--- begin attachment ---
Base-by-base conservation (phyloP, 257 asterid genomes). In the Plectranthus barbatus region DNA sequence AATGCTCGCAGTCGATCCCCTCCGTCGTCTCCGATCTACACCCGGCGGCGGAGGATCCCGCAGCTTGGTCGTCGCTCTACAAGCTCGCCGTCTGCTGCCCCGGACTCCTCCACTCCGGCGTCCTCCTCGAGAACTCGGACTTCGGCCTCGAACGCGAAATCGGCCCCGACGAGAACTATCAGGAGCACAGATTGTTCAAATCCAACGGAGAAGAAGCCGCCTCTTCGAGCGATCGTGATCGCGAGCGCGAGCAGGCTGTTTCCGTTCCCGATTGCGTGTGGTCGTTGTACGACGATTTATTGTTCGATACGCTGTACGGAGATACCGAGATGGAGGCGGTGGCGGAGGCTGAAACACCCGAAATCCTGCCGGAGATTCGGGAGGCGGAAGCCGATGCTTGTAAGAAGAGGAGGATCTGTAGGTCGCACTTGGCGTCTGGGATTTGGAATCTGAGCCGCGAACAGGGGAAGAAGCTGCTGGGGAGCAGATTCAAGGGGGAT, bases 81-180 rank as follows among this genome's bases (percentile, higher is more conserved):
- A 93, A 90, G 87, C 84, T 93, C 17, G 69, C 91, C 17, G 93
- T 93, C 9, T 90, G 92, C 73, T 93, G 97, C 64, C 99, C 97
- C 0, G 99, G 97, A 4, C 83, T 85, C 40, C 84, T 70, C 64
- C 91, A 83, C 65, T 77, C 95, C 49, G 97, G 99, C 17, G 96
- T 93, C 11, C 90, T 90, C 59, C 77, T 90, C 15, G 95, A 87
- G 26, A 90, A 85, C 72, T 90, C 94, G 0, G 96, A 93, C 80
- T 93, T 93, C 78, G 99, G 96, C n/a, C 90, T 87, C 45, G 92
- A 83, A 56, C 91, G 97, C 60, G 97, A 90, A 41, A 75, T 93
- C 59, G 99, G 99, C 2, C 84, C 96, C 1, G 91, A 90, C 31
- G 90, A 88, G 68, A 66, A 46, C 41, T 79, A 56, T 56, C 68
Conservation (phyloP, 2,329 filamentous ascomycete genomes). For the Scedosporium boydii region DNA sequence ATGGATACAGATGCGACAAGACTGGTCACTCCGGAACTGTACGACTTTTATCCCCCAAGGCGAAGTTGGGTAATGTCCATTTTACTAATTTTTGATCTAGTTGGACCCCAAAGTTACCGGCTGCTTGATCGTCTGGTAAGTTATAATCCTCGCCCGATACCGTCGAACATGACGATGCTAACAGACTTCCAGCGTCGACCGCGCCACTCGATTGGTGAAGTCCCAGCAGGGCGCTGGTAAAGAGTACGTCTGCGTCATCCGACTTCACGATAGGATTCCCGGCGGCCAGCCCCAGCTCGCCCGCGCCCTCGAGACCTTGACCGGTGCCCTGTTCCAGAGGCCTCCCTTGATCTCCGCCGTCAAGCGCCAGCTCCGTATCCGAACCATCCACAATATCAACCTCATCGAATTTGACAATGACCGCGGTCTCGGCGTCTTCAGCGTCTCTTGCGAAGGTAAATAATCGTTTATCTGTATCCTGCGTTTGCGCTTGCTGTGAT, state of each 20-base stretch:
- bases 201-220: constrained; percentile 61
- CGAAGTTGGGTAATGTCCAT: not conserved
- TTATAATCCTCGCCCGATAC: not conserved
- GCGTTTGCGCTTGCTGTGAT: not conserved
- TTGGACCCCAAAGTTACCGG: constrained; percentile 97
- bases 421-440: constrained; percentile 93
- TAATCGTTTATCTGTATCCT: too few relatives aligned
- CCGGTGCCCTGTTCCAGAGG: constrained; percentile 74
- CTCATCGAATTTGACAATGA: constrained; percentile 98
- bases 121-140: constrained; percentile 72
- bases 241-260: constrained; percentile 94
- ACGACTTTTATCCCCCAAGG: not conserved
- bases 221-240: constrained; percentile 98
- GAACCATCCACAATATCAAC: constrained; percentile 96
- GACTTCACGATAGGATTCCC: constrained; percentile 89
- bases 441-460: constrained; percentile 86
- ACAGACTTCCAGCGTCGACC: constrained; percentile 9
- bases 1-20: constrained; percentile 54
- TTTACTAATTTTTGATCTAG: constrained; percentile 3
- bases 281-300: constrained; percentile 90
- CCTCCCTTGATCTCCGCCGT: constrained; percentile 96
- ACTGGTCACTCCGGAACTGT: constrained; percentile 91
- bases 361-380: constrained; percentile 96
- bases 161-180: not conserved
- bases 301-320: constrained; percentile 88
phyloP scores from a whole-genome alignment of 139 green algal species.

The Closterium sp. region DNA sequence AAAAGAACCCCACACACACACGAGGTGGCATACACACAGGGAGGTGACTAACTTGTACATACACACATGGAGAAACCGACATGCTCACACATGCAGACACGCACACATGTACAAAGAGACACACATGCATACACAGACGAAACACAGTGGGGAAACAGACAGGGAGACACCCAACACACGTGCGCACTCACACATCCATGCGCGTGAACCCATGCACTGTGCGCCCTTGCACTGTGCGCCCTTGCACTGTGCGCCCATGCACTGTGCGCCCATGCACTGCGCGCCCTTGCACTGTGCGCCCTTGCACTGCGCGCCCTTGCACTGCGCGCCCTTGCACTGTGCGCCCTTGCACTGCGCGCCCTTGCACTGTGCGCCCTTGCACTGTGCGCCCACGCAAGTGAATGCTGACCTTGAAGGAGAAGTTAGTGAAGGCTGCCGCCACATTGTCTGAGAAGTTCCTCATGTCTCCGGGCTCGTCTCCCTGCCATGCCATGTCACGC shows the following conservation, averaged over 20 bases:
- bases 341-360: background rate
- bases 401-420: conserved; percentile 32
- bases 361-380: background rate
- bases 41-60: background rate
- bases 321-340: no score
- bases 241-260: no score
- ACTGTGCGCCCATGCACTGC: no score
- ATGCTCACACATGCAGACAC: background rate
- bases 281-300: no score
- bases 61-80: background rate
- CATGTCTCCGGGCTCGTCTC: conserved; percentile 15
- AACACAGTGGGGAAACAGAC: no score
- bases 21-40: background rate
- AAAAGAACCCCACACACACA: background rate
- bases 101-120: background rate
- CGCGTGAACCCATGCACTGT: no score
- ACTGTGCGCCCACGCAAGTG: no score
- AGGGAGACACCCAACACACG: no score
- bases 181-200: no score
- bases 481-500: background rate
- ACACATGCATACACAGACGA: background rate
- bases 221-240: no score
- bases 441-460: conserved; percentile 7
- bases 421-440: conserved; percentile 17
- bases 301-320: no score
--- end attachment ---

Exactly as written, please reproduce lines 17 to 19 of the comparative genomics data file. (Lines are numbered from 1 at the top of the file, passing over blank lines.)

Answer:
- TTGGACCCCAAAGTTACCGG: constrained; percentile 97
- bases 421-440: constrained; percentile 93
- TAATCGTTTATCTGTATCCT: too few relatives aligned